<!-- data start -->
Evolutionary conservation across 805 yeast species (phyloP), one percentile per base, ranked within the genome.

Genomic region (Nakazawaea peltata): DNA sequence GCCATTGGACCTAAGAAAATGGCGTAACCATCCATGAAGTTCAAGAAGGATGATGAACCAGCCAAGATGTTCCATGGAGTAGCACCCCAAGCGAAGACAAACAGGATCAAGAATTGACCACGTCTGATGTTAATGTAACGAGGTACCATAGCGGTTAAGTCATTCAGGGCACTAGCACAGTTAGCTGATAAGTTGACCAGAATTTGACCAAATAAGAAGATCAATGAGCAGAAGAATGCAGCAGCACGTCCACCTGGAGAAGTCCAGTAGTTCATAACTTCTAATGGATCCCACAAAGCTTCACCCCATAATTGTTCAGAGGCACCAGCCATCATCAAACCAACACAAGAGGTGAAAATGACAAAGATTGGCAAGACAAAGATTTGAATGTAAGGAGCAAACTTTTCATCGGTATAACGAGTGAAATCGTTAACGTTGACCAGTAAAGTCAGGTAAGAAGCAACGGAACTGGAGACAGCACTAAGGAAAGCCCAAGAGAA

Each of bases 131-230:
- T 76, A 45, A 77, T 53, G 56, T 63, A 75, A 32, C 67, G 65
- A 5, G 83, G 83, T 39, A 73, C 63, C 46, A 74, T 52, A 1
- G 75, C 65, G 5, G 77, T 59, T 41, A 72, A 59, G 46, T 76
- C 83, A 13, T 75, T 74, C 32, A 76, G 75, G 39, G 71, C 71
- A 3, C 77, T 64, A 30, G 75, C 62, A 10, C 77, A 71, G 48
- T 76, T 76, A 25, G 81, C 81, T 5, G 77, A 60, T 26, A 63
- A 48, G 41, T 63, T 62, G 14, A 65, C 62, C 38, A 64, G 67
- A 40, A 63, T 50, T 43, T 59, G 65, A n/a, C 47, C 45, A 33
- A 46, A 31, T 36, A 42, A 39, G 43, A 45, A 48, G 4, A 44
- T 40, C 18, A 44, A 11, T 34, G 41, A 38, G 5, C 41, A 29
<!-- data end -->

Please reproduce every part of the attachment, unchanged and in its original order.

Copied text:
Evolutionary conservation across 805 yeast species (phyloP), one percentile per base, ranked within the genome.

Genomic region (Nakazawaea peltata): DNA sequence GCCATTGGACCTAAGAAAATGGCGTAACCATCCATGAAGTTCAAGAAGGATGATGAACCAGCCAAGATGTTCCATGGAGTAGCACCCCAAGCGAAGACAAACAGGATCAAGAATTGACCACGTCTGATGTTAATGTAACGAGGTACCATAGCGGTTAAGTCATTCAGGGCACTAGCACAGTTAGCTGATAAGTTGACCAGAATTTGACCAAATAAGAAGATCAATGAGCAGAAGAATGCAGCAGCACGTCCACCTGGAGAAGTCCAGTAGTTCATAACTTCTAATGGATCCCACAAAGCTTCACCCCATAATTGTTCAGAGGCACCAGCCATCATCAAACCAACACAAGAGGTGAAAATGACAAAGATTGGCAAGACAAAGATTTGAATGTAAGGAGCAAACTTTTCATCGGTATAACGAGTGAAATCGTTAACGTTGACCAGTAAAGTCAGGTAAGAAGCAACGGAACTGGAGACAGCACTAAGGAAAGCCCAAGAGAA

Each of bases 131-230:
- T 76, A 45, A 77, T 53, G 56, T 63, A 75, A 32, C 67, G 65
- A 5, G 83, G 83, T 39, A 73, C 63, C 46, A 74, T 52, A 1
- G 75, C 65, G 5, G 77, T 59, T 41, A 72, A 59, G 46, T 76
- C 83, A 13, T 75, T 74, C 32, A 76, G 75, G 39, G 71, C 71
- A 3, C 77, T 64, A 30, G 75, C 62, A 10, C 77, A 71, G 48
- T 76, T 76, A 25, G 81, C 81, T 5, G 77, A 60, T 26, A 63
- A 48, G 41, T 63, T 62, G 14, A 65, C 62, C 38, A 64, G 67
- A 40, A 63, T 50, T 43, T 59, G 65, A n/a, C 47, C 45, A 33
- A 46, A 31, T 36, A 42, A 39, G 43, A 45, A 48, G 4, A 44
- T 40, C 18, A 44, A 11, T 34, G 41, A 38, G 5, C 41, A 29